Kennedy v. Schneider Electric et al
OPINION AND ORDER: For the reasons set forth in the Order, the Court hereby DENIES the 63 Motion to Disqualify Judge Under 28 U.S.C. §455. Signed by Magistrate Judge Paul R Cherry on 3/1/2017. (jss)
UNITED STATES DISTRICT COURT
NORTHERN DISTRICT OF INDIANA
SCHNEIDER ELECTRIC f/k/a
SQUARE D COMPANY,
CAUSE NO. 2:12-CV-122-PRC
OPINION AND ORDER
This matter is before the Court on a Motion Under 28 U.S.C. §455 [DE 63] filed by Plaintiff
Bennie Kennedy on June 30, 2016. No response has been filed, and the time in which to do so has
In the Motion, Plaintiff requests that the undersigned recuse himself, pursuant to 28 U.S.C.
§ 455(a) and (b)(1) from this litigation and from an unrelated case. The request that the undersigned
recuse himself from the unrelated case is not properly brought in the instant matter, and that request
Plaintiff asserts that recusal is warranted because the undersigned made “extrajudicial1
accusation/comments of a personal and professional nature” against Plaintiff’s counsel in the Court’s
September 5, 2014 Opinion and Order granting summary judgment in favor of Defendant. Plaintiff
further argues that the undersigned’s consideration, in granting summary judgment, of the affidavit
of Dean Hansel is grounds for recusal. Finally, Plaintiff contends that the undersigned cannot issue
a ruling on the pending motion to set aside the judgment because Plaintiff, in that motion, asserts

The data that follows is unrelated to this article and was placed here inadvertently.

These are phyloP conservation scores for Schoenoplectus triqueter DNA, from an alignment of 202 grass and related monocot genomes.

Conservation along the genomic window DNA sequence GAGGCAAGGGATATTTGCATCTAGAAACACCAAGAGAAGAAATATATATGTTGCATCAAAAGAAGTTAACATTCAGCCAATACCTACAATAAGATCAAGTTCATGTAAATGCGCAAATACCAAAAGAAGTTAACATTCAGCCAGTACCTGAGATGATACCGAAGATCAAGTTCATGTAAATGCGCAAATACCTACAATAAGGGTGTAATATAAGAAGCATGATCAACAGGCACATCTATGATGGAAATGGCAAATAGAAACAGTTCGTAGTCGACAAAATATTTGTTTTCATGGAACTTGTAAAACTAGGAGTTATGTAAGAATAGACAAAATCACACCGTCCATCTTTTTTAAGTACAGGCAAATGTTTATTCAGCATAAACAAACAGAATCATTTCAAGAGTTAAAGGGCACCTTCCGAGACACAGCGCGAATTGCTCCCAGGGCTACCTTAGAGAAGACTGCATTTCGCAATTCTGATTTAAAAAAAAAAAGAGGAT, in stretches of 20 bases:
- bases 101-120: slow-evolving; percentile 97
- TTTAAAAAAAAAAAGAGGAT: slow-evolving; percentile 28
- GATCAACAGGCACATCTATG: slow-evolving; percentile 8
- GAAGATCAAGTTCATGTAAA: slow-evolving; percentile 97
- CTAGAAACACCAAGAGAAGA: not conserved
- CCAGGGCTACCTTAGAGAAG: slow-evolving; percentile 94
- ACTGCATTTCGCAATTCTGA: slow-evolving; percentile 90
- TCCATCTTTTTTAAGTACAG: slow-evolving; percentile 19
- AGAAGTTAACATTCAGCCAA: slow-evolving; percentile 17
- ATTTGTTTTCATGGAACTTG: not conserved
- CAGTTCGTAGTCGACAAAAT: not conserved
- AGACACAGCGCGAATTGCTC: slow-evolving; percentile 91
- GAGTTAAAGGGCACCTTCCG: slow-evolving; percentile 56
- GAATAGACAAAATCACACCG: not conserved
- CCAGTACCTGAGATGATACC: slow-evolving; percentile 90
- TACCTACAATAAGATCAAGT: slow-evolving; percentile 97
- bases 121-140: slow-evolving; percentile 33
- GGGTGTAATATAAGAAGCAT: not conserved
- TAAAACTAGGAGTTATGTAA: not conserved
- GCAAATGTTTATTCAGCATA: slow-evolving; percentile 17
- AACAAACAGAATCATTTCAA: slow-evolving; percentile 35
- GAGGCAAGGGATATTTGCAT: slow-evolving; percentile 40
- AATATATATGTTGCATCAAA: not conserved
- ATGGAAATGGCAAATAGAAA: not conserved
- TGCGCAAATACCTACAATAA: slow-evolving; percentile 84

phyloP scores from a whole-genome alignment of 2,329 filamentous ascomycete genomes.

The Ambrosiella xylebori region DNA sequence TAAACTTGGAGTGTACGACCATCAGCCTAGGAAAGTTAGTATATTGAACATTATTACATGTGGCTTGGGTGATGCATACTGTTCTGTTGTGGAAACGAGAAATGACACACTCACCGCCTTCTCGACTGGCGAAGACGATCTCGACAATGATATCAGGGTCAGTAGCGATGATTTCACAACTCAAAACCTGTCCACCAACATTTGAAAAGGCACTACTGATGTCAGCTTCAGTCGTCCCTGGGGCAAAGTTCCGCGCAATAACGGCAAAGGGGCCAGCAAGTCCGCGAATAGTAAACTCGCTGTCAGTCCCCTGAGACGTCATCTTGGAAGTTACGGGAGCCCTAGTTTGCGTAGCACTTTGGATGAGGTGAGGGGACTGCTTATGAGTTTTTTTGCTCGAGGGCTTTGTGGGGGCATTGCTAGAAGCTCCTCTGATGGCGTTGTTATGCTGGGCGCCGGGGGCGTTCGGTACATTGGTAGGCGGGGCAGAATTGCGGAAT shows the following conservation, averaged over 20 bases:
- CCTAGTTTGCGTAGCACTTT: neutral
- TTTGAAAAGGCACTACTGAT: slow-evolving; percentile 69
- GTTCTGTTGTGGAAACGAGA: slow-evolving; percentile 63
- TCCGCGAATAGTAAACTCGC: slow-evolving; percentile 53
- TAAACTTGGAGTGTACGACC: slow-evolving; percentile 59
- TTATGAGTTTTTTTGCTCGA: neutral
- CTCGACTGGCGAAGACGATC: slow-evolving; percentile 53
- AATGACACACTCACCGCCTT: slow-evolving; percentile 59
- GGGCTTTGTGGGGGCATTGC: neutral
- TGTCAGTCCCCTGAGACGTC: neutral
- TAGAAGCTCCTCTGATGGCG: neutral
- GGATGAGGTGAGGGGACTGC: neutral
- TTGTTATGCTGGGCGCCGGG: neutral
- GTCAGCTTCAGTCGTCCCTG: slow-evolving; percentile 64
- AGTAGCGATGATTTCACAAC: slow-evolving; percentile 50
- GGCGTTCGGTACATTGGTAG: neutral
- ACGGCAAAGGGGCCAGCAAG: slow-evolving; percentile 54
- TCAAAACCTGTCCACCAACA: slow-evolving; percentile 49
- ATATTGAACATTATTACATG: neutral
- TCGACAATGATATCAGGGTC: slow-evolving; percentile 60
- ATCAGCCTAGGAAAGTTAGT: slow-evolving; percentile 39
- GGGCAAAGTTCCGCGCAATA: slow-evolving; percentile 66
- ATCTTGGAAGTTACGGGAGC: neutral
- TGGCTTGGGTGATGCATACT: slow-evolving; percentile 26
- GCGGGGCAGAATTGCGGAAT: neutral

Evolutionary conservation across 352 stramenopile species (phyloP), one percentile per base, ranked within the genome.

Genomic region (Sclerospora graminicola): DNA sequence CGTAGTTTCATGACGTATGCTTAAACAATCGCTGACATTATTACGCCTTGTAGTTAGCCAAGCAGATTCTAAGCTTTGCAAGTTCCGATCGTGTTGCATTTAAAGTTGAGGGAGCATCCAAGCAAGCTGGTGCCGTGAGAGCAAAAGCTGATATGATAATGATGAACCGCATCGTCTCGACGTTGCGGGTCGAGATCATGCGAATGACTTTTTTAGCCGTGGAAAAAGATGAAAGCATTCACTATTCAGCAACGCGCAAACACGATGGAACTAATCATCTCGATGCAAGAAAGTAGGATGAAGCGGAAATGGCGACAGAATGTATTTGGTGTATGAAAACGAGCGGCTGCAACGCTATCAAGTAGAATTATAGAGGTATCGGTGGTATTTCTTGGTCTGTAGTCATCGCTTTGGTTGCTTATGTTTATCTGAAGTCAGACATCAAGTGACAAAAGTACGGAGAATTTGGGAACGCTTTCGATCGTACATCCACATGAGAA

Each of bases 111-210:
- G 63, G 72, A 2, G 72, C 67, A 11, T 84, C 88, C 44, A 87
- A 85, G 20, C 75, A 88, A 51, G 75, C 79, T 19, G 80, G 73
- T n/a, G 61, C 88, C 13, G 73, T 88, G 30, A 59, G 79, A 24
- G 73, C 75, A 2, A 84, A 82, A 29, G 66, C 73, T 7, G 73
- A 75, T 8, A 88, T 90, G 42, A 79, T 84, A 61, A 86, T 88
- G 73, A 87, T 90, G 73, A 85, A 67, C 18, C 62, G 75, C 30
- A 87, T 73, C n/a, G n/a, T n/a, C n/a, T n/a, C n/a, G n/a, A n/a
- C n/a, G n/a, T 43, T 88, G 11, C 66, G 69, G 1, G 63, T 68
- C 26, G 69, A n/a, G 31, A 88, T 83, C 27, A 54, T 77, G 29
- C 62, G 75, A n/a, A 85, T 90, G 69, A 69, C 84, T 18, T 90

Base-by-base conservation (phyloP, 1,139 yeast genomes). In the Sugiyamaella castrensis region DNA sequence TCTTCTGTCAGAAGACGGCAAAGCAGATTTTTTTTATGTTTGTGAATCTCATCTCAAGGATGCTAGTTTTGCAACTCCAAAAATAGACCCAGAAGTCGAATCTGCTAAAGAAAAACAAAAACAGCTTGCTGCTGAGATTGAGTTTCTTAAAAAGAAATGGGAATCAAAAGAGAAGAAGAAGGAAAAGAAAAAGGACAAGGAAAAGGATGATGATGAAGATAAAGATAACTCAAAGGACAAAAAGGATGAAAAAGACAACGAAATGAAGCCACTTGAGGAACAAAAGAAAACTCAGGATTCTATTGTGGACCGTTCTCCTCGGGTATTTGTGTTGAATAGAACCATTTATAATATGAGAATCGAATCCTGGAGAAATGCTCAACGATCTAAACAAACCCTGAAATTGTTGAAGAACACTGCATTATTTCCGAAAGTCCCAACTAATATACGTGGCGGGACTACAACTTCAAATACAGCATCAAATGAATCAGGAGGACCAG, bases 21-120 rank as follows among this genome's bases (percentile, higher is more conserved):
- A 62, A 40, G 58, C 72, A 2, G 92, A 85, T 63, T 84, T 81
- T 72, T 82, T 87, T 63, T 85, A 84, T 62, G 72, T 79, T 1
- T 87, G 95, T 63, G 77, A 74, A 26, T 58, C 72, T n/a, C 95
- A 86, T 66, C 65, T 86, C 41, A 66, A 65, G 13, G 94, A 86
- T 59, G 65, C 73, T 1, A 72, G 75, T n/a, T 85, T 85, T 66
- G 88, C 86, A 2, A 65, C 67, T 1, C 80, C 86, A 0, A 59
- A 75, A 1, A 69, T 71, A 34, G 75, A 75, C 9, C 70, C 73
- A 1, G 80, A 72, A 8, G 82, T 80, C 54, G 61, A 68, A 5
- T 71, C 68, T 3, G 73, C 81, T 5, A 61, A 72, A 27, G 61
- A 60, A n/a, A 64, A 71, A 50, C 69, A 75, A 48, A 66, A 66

bias by the undersigned as a ground for relief.
Though Plaintiff uses the term “extrajudicial,” Plaintiff refers to statements made in an opinion and order issued
by the undersigned in this litigation. Therefore, these statements are judicial and are not “extrajudicial”.
There is a general presumption that a court acts according to the law and not personal bias
or prejudice. Withrow v. Larkin, 421 U.S. 35, 47 (1975). 28 U.S.C. § 455(a) provides: “Any justice,
judge, or magistrate judge of the United States shall disqualify himself in any proceeding in which
his impartiality might reasonably be questioned.” 28 U.S.C. § 455(a). “The standard in any case for
a § 455(a) recusal is whether the judge’s impartiality could be questioned by a reasonable,
well-informed observer.” Matter of Hatcher, 150 F.3d 631, 637 (7th Cir. 1998). The Seventh Circuit
Court of Appeals has explained that § 455(a) “asks whether a reasonable person perceives a
significant risk that the judge will resolve the case on a basis other than the merits. This is an
objective inquiry.” Hook v. McDade, 89 F.3d 350, 354 (7th Cir. 1996) (quoting In re Mason, 916
F.2d 384, 385-86 (7th Cir. 1990)). To prevail on a request for recusal, the facts alleged must be
sufficiently definite and particular to convince a reasonable person that bias exists.
Under 28 U.S.C. § 455(b)(1), a judge must recuse himself when he “has a personal bias or
prejudice concerning a party, or personal knowledge of disputed evidentiary facts concerning the
proceeding.” 28 U.S.C. § 455(b)(1). Recusal under Section 455(b)(1) “is required only if actual bias
or prejudice is proved by compelling evidence.” Hook, 89 F.3d at 355 (internal quotation omitted).
As the Supreme Court has explained, neither judicial rulings nor opinions formed by the judge as
a result of current or prior proceedings constitute a basis for recusal “unless they display a
deep-seated favoritism or antagonism that would make fair judgment impossible.” Liteky v. United
States, 510 U.S. 540, 555 (1994). “[J]udicial rulings alone almost never constitute a valid basis for